Command-line utilization of Python toolboxes

Blog Post created by vangelo-esristaff Employee on Nov 15, 2017

I had a project where I needed to publish data at a service provider location, with the publishing to be done by a novice Desktop user.  My solution was to make a Python toolbox to simplify the data import and ArcGIS Server service publishing steps, and then I just went ahead and made the export and cleanup steps tools in that same toolbox as well. This was looking like a great solution until network issues at the end-user site caused the data import step to take seven hours (instead of the usual 20 minutes).  Since this was an Amazon solution, the utility could have been run on a VM from inside the mission, but there were issues accessing the license server from the VM, and from there, well, let's just say it didn't work out.


Since my ArcGIS Server node was actually on a Linux box, I didn't have the option of running a graphical utility like a toolbox tool, but the code didn't really need graphical access (just a working ArcPy, a path to the source file geodatabase, and an enterprise connection file (.sde)). I could have ported the app to a command-line utility, then invoked the command-line from the toolbox UI, but this additional development would take time and, as I recently discovered, it wasn't strictly necessary, because Python toolbox ( .pyt ) files can be invoked from Python!


For example, lets say we have this trivial toolbox:

import arcpy

class Toolbox(object):
    def __init__(self):
        """Define the toolbox (the name of the toolbox is the name of the
        .pyt file)."""

        self.label = "Toolbox"
        self.alias = ""

        # List of tool classes associated with this toolbox = [BlogTool]

class BlogTool(object):
    def __init__(self):
        """Define the tool (tool name is the name of the class)."""
        self.label = "BlogTool"
        self.description = "Trivial tool example"
        self.canRunInBackground = False

    def getParameterInfo(self):
        """Define parameter definitions"""
        param0 = arcpy.Parameter(
        return [param0]

    def isLicensed(self):
        """Set whether tool is licensed to execute."""
        return True

    def updateParameters(self, parameters):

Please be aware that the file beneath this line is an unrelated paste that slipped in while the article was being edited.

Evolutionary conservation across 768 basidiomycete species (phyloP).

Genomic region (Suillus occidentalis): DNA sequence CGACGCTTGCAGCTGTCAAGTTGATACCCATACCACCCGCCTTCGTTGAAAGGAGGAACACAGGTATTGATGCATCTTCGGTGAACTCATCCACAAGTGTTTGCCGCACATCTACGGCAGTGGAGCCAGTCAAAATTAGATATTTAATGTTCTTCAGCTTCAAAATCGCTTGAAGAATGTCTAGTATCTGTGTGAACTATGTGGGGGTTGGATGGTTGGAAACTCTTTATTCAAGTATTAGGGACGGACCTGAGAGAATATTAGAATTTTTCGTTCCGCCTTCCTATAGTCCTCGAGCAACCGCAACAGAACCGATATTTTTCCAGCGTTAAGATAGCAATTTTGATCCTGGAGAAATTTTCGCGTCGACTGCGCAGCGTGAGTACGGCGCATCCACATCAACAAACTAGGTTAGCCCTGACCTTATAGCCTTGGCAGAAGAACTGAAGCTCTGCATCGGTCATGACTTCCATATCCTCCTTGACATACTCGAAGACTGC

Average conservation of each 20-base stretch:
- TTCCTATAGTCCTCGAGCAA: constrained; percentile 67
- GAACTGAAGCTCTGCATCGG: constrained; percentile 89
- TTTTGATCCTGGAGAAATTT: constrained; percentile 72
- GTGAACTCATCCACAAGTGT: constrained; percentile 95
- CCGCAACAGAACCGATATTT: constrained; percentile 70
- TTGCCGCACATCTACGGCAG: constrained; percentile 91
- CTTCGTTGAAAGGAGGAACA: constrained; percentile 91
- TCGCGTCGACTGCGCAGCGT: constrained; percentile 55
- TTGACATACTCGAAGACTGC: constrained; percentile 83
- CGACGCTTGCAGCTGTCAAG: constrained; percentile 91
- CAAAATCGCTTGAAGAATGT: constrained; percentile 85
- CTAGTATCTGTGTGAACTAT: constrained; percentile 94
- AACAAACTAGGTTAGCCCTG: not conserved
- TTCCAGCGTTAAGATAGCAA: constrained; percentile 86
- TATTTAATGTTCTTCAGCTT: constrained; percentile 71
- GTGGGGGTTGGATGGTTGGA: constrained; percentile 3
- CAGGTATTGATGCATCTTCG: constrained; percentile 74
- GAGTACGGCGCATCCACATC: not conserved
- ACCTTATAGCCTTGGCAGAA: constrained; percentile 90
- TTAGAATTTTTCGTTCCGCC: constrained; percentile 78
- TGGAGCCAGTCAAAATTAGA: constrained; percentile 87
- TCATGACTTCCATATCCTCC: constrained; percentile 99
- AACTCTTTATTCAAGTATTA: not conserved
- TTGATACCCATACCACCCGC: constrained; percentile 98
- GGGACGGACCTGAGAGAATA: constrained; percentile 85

"""Modify the values and properties of parameters before internal
        validation is performed.  This method is called whenever a parameter
        has been changed."""


    def updateMessages(self, parameters):
        """Modify the messages created by internal validation for each tool
        parameter.  This method is called after internal validation."""


    def execute(self, parameters, messages):
        # invoke helper
        return doExecute(parameters[0].valueAsText,messages)

def doExecute(param1,messages):
    messages.addMessage("Tool: Executing with parameter '{:s}'".format(param1))
    return None


It works like you'd expect:








Now, if you run it from the command line, despite it not having a .py suffix, you get no error, but it doesn't do anything either:

toolbox execution

Ahh, but if you tweak the toolbox to add an extra two lines of code to the end:

if (__name__ == '__main__'):
    arcpy.AddMessage("Whoo, hoo! Command-line enabled!")


Then you can use the toolbox from a console:



"Still, they're not connected, and what about messaging?" you ask.  Well, this is pretty cool:  You can fake the messages parameter in the tool's execute method with a stub class that does everything you need messages to do, and you can grab parameters from the sys.argv array, which makes for a command-line capable toolbox:

if (__name__ == '__main__'):
    arcpy.AddMessage("Whoo, hoo! Command-line enabled!")

    class msgStub:
        def addMessage(self,text):
        def addErrorMessage(self,text):
        def addWarningMessage(self,text):

    import sys




Obviously, you'd want to do the sort of validation/verification for arguments that Desktop provides before invoking the helper with parameters, but that is, as they say, "A small matter of coding."


- V